Born and raised in Blantyre, 27-year-old Mwaishah Kampesi, an architect and interior designer running her own business recently made the Forbes Africa under 30 list for 2017.
Forbes Africa released this year’s edition of its illustrious list of 30 people which identifies the most successful and promising African entrepreneurs under the age of 30, who are building empires, creating jobs and transforming Africa, according to Mwaishah.
She says this is a list of young people who are game changers, fighting for financial freedom and promising to be billionaires of tomorrow.
Mwaishah started her entrepreneurship journey a few years back, with In-House interiors- a design consultancy covering all architectural work stages of the project life cycle from floor designing, interior designing and space plan layout; construction as well as project management.
“We also do interior space accessories’ design and manufacturing furniture, side lamps and wall hangings. This is a line we call In-House ‘katundu’. It is a customised boutique for space accessories that compliments In-House Interiors. We have furniture and space accessories for local clients and export. We have sold to South Africa, Zambia, Nigeria and Mozambique,” she says.
The entrepreneur says even people outside Africa appreciate the accessories they make, as lately they have been exporting to Europe.
“Our best selling product from the boutique is the side lamp, made from recycled wine bottles and local cloth from Malawi – ‘chitenje’. The fusion of modern touch and the African aspect is what sets it apart.
“We also sell imported furniture and décor accessories and I currently employ a total of 25 people comprising 18 local hand skilled women under In-House ‘katundu’ and six professionals under In-House interiors,” says the proprietor.
Each year Forbes Africa Magazine gets thousands of nominations of young entrepreneurs from across the continent. Only 30 make the list and Mwaishah went through the same process.
“I got an email from Forbes one day telling me that I have been nominated. I didn’t believe it. I remember sending it to my sister and one of my close friends saying look what got into my mail. And I remember my friend telling me it was spam and that I should ignore it; so I did.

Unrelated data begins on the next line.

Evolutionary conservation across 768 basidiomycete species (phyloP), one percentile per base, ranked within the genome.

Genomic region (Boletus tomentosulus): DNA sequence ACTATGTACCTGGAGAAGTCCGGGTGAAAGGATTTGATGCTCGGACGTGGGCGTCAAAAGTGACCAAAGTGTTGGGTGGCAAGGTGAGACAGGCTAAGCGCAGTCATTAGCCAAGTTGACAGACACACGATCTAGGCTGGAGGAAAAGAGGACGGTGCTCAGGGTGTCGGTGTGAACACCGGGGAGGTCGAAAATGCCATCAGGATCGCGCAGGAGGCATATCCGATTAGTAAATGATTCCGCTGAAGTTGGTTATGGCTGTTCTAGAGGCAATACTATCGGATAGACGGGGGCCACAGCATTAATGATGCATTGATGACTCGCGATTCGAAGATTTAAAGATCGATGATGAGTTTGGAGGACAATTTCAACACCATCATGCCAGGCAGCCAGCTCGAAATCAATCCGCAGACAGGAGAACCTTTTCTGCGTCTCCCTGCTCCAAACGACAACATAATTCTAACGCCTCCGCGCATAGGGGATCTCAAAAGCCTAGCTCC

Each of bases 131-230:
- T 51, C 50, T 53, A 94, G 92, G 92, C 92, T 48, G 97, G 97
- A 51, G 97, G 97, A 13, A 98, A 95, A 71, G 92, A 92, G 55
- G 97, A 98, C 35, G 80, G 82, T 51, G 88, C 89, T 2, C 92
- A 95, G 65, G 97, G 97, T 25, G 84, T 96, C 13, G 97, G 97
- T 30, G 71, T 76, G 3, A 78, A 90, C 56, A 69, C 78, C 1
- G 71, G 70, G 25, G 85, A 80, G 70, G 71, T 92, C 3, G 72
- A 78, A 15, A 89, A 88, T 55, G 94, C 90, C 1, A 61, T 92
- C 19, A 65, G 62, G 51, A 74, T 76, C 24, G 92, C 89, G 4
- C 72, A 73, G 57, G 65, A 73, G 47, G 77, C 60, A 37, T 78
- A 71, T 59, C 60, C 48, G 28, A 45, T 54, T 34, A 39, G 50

“Days later, I decided to respond to the email from Forbes and they wrote back with a long questionnaire enquiring about my business. They requested for copies of my identification to verify my age, financial statements and they spoke to my competitors and my past colleagues to understand my character and business ethic,” she explains.
Mwaishah does not hide her joy and says making the Forbes under 30 list was humbling.
“When it comes to business magazine and platform, it doesn’t get better than Forbes. I am getting a lot of congratulatory emails, texts and calls from friends and colleagues. x
“It’s definitely a humbling experience. It will create a lot of opportunities for me. This is not a mean achievement. I am grateful and thank God I have hit this milestone in my life. I take it as the beginning of real entrepreneurship,” she points out.
Her father Juao Kampesi is also an entrepreneur and she asserts that he created the entrepreneurship monster in her.
Studying architecture and interior designing was just a gate way to starting In-House Interiors and In-House ‘katundu’. Naturally, the young woman loves decorating and designing and she decided to make money off her passion.
“I started designing furniture at a very young age in high school, but for my own use. When people asked, I would make and sell to them,” she adds.
Mwaishah regrets however, that over the years, companies have gotten used to hiring international decorators for their office spaces and as such, convincing them that it can be done by locals is a challenge.
Says she: “When I walk into meeting rooms, I constantly face skepticism from big organisations because I am young until I prove myself capable and